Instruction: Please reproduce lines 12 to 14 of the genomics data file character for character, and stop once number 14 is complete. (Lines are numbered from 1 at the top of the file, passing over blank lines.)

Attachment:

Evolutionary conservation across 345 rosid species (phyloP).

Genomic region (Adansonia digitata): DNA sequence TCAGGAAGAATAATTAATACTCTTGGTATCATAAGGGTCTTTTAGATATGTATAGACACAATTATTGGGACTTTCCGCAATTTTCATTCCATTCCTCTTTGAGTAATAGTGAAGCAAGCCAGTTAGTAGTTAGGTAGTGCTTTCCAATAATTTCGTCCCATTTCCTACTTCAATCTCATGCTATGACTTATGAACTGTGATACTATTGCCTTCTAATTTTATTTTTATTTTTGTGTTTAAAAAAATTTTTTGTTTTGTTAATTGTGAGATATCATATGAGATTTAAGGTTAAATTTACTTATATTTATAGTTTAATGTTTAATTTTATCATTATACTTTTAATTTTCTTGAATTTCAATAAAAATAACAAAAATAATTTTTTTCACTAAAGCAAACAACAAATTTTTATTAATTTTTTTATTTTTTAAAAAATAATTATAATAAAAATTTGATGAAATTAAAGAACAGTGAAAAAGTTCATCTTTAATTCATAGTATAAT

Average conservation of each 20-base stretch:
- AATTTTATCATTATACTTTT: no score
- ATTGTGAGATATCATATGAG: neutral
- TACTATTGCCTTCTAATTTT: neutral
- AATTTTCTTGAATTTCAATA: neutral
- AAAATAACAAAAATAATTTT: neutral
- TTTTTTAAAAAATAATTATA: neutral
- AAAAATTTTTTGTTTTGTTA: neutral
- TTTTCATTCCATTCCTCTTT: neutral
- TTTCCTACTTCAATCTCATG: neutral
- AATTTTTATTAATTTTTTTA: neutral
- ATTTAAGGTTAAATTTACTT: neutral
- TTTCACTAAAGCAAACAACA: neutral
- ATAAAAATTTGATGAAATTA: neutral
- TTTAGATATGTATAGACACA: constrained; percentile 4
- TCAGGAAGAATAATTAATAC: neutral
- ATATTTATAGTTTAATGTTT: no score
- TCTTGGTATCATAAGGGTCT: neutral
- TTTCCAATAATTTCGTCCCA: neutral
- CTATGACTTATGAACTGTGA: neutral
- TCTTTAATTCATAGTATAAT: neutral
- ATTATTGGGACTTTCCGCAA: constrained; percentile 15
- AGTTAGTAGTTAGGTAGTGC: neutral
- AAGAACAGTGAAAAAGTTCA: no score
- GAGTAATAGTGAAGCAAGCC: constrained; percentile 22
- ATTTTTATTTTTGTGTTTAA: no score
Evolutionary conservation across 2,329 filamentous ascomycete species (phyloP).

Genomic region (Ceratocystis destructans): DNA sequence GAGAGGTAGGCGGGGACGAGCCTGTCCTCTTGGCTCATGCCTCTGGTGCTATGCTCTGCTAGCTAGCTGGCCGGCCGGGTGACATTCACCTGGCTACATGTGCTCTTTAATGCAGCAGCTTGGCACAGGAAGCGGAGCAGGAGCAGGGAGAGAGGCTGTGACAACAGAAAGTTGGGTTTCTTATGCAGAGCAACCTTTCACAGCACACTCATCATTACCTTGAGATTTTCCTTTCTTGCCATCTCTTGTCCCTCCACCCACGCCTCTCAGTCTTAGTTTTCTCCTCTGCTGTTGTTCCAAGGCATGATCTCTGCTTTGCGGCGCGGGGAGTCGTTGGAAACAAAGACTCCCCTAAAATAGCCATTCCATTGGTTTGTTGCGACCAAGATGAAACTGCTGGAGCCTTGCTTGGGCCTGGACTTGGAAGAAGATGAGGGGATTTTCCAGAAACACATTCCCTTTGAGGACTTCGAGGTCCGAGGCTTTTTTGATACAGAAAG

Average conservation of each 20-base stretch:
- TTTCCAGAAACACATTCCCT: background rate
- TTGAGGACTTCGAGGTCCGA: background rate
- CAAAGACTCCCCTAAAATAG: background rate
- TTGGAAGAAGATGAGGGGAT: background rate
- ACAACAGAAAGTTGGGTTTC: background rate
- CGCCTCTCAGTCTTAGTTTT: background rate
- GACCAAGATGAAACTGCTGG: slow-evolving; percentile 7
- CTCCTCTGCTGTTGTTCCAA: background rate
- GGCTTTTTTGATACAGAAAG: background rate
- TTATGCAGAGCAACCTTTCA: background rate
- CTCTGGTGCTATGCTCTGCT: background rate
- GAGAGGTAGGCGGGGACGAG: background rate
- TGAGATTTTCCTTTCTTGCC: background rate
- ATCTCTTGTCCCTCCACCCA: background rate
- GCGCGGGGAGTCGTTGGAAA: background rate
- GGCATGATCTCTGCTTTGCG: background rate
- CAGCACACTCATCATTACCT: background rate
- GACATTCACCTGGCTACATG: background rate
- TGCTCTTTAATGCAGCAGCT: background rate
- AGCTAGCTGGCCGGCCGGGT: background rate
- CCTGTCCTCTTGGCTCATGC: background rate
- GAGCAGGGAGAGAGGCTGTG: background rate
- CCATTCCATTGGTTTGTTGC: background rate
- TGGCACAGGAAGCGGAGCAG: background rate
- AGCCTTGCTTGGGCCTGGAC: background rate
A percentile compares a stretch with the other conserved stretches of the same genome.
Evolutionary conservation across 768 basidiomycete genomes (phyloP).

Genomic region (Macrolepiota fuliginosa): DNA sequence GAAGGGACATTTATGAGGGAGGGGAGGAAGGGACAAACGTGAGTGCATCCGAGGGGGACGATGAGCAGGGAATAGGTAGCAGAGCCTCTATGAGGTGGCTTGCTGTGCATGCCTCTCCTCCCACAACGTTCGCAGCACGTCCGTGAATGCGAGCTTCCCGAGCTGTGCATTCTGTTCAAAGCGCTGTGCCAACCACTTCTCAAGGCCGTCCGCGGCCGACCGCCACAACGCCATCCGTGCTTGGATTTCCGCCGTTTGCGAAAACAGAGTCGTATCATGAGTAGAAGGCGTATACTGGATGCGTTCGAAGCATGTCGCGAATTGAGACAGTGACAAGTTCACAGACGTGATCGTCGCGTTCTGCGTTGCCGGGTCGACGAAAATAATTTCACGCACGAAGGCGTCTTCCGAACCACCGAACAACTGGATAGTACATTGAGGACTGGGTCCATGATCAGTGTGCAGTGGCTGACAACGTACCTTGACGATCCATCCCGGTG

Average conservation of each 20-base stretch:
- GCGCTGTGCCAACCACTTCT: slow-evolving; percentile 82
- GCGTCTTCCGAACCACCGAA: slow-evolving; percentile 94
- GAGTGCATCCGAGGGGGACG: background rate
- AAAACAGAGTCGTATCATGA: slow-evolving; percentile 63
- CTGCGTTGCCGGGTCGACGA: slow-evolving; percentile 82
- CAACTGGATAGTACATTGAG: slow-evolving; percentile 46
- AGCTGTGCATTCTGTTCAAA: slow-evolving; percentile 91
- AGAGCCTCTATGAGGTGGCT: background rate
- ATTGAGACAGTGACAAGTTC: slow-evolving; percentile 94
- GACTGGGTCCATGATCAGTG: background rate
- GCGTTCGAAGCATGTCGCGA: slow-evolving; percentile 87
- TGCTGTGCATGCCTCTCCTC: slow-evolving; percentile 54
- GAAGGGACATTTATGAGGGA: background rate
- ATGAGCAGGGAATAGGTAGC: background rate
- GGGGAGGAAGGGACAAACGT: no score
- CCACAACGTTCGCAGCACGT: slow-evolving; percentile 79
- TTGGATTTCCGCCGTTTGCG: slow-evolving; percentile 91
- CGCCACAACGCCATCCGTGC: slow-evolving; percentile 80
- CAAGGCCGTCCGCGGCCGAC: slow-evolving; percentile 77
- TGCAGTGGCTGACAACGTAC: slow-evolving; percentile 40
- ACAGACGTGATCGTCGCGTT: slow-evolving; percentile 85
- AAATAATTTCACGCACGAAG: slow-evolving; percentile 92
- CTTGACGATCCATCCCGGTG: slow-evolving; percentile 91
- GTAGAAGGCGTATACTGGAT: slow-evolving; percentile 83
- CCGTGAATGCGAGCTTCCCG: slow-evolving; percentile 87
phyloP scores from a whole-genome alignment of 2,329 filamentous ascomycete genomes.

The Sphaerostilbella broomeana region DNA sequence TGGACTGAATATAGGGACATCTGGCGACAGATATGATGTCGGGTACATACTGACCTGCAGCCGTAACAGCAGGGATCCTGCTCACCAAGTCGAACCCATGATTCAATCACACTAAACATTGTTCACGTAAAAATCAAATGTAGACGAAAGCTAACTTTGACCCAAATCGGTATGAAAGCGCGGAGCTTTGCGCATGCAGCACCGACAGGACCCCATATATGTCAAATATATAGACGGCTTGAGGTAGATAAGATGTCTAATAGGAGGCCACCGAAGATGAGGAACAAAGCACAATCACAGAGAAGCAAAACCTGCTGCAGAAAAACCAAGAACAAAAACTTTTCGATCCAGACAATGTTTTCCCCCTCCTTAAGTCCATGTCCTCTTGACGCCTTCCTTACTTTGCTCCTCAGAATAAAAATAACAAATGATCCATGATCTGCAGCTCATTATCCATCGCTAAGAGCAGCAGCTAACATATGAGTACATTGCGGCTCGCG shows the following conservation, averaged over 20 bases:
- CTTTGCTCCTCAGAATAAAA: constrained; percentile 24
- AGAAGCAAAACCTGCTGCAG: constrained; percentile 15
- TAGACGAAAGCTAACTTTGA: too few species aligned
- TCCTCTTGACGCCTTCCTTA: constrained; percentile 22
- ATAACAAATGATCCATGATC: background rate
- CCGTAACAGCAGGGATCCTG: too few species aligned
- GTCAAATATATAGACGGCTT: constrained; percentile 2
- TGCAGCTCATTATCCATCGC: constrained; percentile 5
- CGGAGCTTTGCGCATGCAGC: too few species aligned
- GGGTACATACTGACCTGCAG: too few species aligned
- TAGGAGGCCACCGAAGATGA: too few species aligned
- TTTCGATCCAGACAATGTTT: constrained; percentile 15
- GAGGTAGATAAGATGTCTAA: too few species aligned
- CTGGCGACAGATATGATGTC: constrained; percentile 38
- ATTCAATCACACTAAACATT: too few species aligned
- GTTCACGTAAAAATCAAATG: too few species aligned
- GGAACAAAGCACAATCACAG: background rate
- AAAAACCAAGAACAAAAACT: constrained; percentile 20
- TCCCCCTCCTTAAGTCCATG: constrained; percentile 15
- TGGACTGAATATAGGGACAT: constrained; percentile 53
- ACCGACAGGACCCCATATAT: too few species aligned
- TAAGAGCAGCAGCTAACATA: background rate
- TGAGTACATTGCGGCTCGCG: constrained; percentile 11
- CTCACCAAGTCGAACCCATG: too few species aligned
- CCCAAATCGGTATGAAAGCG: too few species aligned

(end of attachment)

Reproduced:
- TTTCCTACTTCAATCTCATG: neutral
- AATTTTTATTAATTTTTTTA: neutral
- ATTTAAGGTTAAATTTACTT: neutral